• The writing time each day should begin at roughly the same time, so students become familiar with the routine.  Give students plenty of time so they don't feel rushed.
  • To make writing time feel fun and special, organize baskets/bins with a variety of writing tools: colored pencils, markers, crayons etc and of course sharpened pencils!  Add other small 'office' type supplies, such as colorful sticky notes.

As noted, oral storytelling is the ideal vehicle for encouraging students to organize their stories and think about story scenarios and details, before embarking on the writing stage.  Too often students are faced with a blank page and asked to write a story - even adults would struggle with this!  

To that end, I created these Spin-a-Story Centers for my first graders.   I wanted them to have fun, feel secure with the scaffolding provided, and help their imaginations to develop and deepen, before attempting to put pencil to paper.  My students absolutely love the randomness of the outcomes which change with every outing of these centers!  Through partner/group collaboration and familiarity with the center concept, students' confidence grows and they become more daring with their input.  The possibilities are endless and it's so much fun to watch student participation!  Just click on the image to find these centers in my store!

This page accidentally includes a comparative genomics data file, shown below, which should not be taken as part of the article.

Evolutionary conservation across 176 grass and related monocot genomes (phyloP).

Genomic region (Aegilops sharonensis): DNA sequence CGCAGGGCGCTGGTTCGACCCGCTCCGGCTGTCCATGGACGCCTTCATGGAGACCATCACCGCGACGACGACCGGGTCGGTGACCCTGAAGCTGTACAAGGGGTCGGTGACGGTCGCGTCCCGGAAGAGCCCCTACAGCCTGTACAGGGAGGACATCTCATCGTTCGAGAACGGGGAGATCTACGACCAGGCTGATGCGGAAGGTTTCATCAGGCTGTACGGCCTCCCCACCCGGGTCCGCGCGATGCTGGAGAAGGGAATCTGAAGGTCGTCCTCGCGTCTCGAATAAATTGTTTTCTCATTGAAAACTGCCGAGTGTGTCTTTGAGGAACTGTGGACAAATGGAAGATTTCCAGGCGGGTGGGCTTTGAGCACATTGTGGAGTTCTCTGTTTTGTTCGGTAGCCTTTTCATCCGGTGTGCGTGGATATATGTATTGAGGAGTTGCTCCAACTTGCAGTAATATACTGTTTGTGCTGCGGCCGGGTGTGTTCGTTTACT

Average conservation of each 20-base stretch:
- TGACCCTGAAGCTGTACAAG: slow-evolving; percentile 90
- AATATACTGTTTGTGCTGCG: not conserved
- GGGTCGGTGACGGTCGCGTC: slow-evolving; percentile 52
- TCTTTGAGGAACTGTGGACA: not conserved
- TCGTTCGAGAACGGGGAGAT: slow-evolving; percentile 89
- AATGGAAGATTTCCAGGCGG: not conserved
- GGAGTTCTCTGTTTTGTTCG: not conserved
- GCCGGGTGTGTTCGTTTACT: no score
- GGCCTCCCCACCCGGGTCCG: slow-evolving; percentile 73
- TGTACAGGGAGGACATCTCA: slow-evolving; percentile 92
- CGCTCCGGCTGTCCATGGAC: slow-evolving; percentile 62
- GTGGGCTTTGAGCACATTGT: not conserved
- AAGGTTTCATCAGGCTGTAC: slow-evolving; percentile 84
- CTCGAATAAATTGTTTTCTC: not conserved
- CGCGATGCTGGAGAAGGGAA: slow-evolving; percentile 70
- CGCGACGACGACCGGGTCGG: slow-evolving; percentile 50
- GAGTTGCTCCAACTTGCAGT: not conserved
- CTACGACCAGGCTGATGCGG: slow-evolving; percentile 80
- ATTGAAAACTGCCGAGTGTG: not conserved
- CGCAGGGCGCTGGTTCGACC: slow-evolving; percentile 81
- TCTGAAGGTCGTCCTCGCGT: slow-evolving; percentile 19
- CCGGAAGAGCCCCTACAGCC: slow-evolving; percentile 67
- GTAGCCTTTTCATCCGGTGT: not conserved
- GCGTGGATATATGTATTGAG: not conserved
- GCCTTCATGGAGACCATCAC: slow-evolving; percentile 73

Image of a bundle of storytelling centers for first grade

  • These storytelling and writing centers will enable students to tell and write humorous, creative stories, either on their own, with a partner or small group. Deciding on what to write in a story is often the hardest part for young writers. This resource helps eliminate that problem for students. These fun and engaging prompt cards will have your students excited to spin/throw and write their own stories!
  • The cards provide endless combinations of characters, settings, props and wow! words, to entertain, have fun and get creative!
  • Students can use these centers over and over throughout the entire year, as the possibilities are endless!

Each center contains: